In addition, Deutsche Telekom’s corporate customer arm, T-Systems, is partnering with Roambee to offer an IoT service to track goods and assets, globally. The service tracks shipments in-transit, and it’s offered via a pay-per-use business model.
Roambee provides its wireless sensor devices called “bees” and its cloud-based software, delivering predictive analytics and reports. And T-Systems provides its global infrastructure of data centers and cloud application expertise.
Roambee, which was formed in 2014, has raised $5.5 million in two rounds, according to Crunchbase. The company says it has more than 100 customers.
The startup’s partnership with DT marks a switch from its original relationship with Amazon Web Services (AWS). It will now be using its technology on DT’s Open Telekom Cloud. “Our customers are looking for a cloud that is both open and interoperable; an agnostic cloud that can augment with additional services, for instance from EMC or Cisco,” writes Roambee CEO Sanjay Sharma in a blog.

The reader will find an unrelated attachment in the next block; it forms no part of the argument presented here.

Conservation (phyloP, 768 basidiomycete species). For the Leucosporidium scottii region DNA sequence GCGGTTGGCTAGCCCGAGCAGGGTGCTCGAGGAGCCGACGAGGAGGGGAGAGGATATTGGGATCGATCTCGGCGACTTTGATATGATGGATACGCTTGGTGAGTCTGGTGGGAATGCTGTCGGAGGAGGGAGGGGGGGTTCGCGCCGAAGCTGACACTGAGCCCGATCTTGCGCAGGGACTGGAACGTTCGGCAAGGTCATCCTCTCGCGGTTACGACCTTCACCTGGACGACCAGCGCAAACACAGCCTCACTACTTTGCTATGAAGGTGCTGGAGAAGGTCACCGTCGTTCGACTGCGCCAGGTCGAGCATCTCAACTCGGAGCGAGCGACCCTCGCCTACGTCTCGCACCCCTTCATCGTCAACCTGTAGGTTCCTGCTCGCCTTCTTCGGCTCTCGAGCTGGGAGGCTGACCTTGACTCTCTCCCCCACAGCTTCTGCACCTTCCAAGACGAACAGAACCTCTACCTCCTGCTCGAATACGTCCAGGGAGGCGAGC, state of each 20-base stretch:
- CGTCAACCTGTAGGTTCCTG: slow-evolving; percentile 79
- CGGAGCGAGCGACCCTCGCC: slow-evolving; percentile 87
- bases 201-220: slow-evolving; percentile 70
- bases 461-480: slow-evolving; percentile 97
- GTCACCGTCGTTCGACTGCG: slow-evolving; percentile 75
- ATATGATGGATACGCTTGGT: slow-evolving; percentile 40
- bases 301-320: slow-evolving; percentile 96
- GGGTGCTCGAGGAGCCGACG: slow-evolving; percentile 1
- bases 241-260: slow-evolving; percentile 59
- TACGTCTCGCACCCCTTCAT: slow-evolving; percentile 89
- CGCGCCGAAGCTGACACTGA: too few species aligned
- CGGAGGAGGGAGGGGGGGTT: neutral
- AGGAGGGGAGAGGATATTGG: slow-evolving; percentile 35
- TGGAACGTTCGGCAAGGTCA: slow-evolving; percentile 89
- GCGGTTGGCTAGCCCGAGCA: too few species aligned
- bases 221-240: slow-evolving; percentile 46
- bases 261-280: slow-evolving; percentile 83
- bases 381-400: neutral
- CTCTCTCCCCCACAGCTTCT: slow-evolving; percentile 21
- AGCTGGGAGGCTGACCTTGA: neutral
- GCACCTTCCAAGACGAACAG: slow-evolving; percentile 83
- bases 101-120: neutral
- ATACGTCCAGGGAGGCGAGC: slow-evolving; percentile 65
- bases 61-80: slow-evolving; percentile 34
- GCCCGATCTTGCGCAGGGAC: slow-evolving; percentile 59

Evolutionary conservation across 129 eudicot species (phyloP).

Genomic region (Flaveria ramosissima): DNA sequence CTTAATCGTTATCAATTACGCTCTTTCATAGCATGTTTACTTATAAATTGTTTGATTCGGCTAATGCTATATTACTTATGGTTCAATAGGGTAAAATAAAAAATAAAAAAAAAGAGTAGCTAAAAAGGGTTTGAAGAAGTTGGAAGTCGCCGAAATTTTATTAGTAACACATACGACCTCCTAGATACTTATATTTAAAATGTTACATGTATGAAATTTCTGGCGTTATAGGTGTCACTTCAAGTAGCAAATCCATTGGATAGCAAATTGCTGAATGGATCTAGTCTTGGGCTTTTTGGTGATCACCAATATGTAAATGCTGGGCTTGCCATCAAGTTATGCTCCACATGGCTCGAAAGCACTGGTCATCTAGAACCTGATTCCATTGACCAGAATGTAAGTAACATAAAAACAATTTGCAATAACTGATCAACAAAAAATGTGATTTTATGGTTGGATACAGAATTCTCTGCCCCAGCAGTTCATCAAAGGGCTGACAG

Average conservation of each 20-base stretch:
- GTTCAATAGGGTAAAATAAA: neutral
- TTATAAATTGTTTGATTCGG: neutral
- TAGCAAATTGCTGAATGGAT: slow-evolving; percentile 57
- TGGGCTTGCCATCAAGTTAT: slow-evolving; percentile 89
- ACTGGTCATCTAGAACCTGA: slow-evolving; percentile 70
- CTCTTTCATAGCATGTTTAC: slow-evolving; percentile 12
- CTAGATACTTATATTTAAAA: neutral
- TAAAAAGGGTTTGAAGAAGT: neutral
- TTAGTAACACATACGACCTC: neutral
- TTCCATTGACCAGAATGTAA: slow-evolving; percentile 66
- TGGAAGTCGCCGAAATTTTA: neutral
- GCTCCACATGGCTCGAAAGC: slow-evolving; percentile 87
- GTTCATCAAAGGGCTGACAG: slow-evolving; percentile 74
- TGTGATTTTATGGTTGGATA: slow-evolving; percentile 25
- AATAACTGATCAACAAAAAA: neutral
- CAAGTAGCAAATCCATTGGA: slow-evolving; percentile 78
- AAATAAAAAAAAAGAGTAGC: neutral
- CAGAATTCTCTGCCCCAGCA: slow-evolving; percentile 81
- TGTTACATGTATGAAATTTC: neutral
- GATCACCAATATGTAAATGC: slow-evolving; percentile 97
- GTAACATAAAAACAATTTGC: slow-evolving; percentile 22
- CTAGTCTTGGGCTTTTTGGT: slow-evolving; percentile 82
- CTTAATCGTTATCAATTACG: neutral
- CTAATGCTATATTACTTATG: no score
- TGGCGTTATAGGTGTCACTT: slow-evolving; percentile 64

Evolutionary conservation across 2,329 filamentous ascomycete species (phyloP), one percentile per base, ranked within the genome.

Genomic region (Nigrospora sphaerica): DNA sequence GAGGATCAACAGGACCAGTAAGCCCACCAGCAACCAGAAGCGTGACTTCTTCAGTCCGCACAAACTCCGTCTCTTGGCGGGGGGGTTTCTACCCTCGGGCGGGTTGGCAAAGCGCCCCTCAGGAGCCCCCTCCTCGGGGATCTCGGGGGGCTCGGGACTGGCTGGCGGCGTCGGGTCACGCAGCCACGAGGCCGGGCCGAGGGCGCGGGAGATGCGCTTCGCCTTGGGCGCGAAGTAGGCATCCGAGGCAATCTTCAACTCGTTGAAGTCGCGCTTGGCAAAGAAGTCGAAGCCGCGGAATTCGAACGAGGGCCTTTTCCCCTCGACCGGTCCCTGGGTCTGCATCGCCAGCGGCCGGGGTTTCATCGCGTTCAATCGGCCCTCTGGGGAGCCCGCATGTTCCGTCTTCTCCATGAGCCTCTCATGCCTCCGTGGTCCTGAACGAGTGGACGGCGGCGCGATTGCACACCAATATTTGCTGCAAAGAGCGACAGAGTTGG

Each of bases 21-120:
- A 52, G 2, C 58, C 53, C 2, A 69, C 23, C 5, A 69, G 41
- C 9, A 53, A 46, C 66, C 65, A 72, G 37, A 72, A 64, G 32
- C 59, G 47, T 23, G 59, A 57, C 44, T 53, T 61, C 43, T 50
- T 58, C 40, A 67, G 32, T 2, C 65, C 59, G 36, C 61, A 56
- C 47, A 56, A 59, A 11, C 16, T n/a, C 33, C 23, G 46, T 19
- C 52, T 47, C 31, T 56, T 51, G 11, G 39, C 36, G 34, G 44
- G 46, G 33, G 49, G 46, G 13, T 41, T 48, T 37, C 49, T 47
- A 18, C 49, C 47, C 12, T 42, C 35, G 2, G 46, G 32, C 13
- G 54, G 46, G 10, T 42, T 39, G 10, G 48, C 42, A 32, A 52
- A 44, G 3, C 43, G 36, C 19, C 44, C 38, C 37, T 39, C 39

The startup’s Bees and software not only collect sensor data, but it also mashes in data from enterprise resource planning (ERP) systems and external data streams. “The Bees must also transmit the data to a cloud somehow,” writes Sharma. “Here, our customers are increasingly seeking secure, hybrid cloud infrastructures, which are also available globally, due to the possibly low latency. This is a value T-Systems provides.”
Its service can benefit a wide range of industries. For example, pharmaceutical companies can monitor the temperature and location of highly-sensitive goods through the entire shipment process.
DT and Roambee aren’t the first to use IoT to track shipments in transit. In November, the shipping company Matson closed its four on-premises data centers and moved all its applications over to AWS. With AWS, Matson’s customers use cloud-based applications to track their assets.